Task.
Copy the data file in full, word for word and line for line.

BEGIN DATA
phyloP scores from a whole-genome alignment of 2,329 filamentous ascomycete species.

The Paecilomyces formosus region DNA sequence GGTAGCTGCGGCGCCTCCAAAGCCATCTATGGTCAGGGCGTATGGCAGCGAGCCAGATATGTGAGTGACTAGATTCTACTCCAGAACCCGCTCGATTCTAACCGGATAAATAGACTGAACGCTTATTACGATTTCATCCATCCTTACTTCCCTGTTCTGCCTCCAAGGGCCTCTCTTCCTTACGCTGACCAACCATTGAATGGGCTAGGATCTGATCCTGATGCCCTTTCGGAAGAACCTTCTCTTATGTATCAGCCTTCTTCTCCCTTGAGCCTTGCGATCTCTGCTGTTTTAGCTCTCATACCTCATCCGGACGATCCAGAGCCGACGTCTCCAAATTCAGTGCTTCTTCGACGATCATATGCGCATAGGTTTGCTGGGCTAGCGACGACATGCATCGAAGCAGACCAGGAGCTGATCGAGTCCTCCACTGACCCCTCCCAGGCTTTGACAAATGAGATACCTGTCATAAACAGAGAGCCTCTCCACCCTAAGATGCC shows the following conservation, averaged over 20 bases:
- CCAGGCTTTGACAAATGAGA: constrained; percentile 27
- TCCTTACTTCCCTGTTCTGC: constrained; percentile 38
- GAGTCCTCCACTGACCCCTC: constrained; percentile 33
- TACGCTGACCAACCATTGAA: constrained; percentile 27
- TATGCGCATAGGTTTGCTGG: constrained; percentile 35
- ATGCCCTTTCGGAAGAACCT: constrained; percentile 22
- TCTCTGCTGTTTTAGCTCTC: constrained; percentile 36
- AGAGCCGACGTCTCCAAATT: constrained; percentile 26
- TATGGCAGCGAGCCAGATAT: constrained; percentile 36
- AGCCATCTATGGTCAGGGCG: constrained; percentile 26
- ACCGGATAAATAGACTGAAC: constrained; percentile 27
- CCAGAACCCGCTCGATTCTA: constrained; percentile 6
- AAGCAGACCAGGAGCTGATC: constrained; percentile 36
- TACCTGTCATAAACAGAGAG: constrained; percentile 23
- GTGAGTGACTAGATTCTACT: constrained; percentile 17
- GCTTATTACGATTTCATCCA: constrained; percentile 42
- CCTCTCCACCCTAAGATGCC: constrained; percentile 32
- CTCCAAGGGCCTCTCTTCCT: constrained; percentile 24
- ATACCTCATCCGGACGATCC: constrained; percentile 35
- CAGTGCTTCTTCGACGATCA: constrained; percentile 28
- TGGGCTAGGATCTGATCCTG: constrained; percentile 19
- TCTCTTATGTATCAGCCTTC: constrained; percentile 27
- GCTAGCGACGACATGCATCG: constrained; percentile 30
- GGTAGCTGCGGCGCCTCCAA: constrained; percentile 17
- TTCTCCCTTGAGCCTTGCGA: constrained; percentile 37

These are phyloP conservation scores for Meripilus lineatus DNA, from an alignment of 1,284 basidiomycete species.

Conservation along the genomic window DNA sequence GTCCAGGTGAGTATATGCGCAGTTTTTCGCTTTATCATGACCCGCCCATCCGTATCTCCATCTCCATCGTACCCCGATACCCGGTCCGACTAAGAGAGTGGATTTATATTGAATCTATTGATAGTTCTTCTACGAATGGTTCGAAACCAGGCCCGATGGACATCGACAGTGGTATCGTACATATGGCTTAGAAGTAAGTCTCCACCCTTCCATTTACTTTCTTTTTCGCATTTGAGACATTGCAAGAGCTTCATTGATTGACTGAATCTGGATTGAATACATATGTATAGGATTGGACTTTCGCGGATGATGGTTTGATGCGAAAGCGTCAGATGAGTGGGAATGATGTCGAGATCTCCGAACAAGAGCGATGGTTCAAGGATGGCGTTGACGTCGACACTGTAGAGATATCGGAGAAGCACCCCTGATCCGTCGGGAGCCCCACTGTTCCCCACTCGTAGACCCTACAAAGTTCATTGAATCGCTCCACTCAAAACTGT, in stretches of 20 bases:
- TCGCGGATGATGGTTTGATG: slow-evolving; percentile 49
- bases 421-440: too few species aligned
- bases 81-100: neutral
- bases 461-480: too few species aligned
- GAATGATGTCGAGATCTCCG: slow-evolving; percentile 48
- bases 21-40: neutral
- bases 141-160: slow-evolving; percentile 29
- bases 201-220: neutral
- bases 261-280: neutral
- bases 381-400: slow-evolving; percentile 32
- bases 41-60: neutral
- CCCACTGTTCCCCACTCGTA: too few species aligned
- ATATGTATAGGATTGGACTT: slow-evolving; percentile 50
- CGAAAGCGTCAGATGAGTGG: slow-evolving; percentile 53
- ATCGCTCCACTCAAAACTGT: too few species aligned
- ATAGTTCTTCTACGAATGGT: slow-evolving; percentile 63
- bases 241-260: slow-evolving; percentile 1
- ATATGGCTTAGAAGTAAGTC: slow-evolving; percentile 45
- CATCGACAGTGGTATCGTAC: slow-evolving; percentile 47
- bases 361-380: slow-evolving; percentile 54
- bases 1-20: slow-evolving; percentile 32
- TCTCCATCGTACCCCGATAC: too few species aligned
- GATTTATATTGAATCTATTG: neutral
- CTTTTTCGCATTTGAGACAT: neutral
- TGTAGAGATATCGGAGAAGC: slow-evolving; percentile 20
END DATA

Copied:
phyloP scores from a whole-genome alignment of 2,329 filamentous ascomycete species.

The Paecilomyces formosus region DNA sequence GGTAGCTGCGGCGCCTCCAAAGCCATCTATGGTCAGGGCGTATGGCAGCGAGCCAGATATGTGAGTGACTAGATTCTACTCCAGAACCCGCTCGATTCTAACCGGATAAATAGACTGAACGCTTATTACGATTTCATCCATCCTTACTTCCCTGTTCTGCCTCCAAGGGCCTCTCTTCCTTACGCTGACCAACCATTGAATGGGCTAGGATCTGATCCTGATGCCCTTTCGGAAGAACCTTCTCTTATGTATCAGCCTTCTTCTCCCTTGAGCCTTGCGATCTCTGCTGTTTTAGCTCTCATACCTCATCCGGACGATCCAGAGCCGACGTCTCCAAATTCAGTGCTTCTTCGACGATCATATGCGCATAGGTTTGCTGGGCTAGCGACGACATGCATCGAAGCAGACCAGGAGCTGATCGAGTCCTCCACTGACCCCTCCCAGGCTTTGACAAATGAGATACCTGTCATAAACAGAGAGCCTCTCCACCCTAAGATGCC shows the following conservation, averaged over 20 bases:
- CCAGGCTTTGACAAATGAGA: constrained; percentile 27
- TCCTTACTTCCCTGTTCTGC: constrained; percentile 38
- GAGTCCTCCACTGACCCCTC: constrained; percentile 33
- TACGCTGACCAACCATTGAA: constrained; percentile 27
- TATGCGCATAGGTTTGCTGG: constrained; percentile 35
- ATGCCCTTTCGGAAGAACCT: constrained; percentile 22
- TCTCTGCTGTTTTAGCTCTC: constrained; percentile 36
- AGAGCCGACGTCTCCAAATT: constrained; percentile 26
- TATGGCAGCGAGCCAGATAT: constrained; percentile 36
- AGCCATCTATGGTCAGGGCG: constrained; percentile 26
- ACCGGATAAATAGACTGAAC: constrained; percentile 27
- CCAGAACCCGCTCGATTCTA: constrained; percentile 6
- AAGCAGACCAGGAGCTGATC: constrained; percentile 36
- TACCTGTCATAAACAGAGAG: constrained; percentile 23
- GTGAGTGACTAGATTCTACT: constrained; percentile 17
- GCTTATTACGATTTCATCCA: constrained; percentile 42
- CCTCTCCACCCTAAGATGCC: constrained; percentile 32
- CTCCAAGGGCCTCTCTTCCT: constrained; percentile 24
- ATACCTCATCCGGACGATCC: constrained; percentile 35
- CAGTGCTTCTTCGACGATCA: constrained; percentile 28
- TGGGCTAGGATCTGATCCTG: constrained; percentile 19
- TCTCTTATGTATCAGCCTTC: constrained; percentile 27
- GCTAGCGACGACATGCATCG: constrained; percentile 30
- GGTAGCTGCGGCGCCTCCAA: constrained; percentile 17
- TTCTCCCTTGAGCCTTGCGA: constrained; percentile 37

These are phyloP conservation scores for Meripilus lineatus DNA, from an alignment of 1,284 basidiomycete species.

Conservation along the genomic window DNA sequence GTCCAGGTGAGTATATGCGCAGTTTTTCGCTTTATCATGACCCGCCCATCCGTATCTCCATCTCCATCGTACCCCGATACCCGGTCCGACTAAGAGAGTGGATTTATATTGAATCTATTGATAGTTCTTCTACGAATGGTTCGAAACCAGGCCCGATGGACATCGACAGTGGTATCGTACATATGGCTTAGAAGTAAGTCTCCACCCTTCCATTTACTTTCTTTTTCGCATTTGAGACATTGCAAGAGCTTCATTGATTGACTGAATCTGGATTGAATACATATGTATAGGATTGGACTTTCGCGGATGATGGTTTGATGCGAAAGCGTCAGATGAGTGGGAATGATGTCGAGATCTCCGAACAAGAGCGATGGTTCAAGGATGGCGTTGACGTCGACACTGTAGAGATATCGGAGAAGCACCCCTGATCCGTCGGGAGCCCCACTGTTCCCCACTCGTAGACCCTACAAAGTTCATTGAATCGCTCCACTCAAAACTGT, in stretches of 20 bases:
- TCGCGGATGATGGTTTGATG: slow-evolving; percentile 49
- bases 421-440: too few species aligned
- bases 81-100: neutral
- bases 461-480: too few species aligned
- GAATGATGTCGAGATCTCCG: slow-evolving; percentile 48
- bases 21-40: neutral
- bases 141-160: slow-evolving; percentile 29
- bases 201-220: neutral
- bases 261-280: neutral
- bases 381-400: slow-evolving; percentile 32
- bases 41-60: neutral
- CCCACTGTTCCCCACTCGTA: too few species aligned
- ATATGTATAGGATTGGACTT: slow-evolving; percentile 50
- CGAAAGCGTCAGATGAGTGG: slow-evolving; percentile 53
- ATCGCTCCACTCAAAACTGT: too few species aligned
- ATAGTTCTTCTACGAATGGT: slow-evolving; percentile 63
- bases 241-260: slow-evolving; percentile 1
- ATATGGCTTAGAAGTAAGTC: slow-evolving; percentile 45
- CATCGACAGTGGTATCGTAC: slow-evolving; percentile 47
- bases 361-380: slow-evolving; percentile 54
- bases 1-20: slow-evolving; percentile 32
- TCTCCATCGTACCCCGATAC: too few species aligned
- GATTTATATTGAATCTATTG: neutral
- CTTTTTCGCATTTGAGACAT: neutral
- TGTAGAGATATCGGAGAAGC: slow-evolving; percentile 20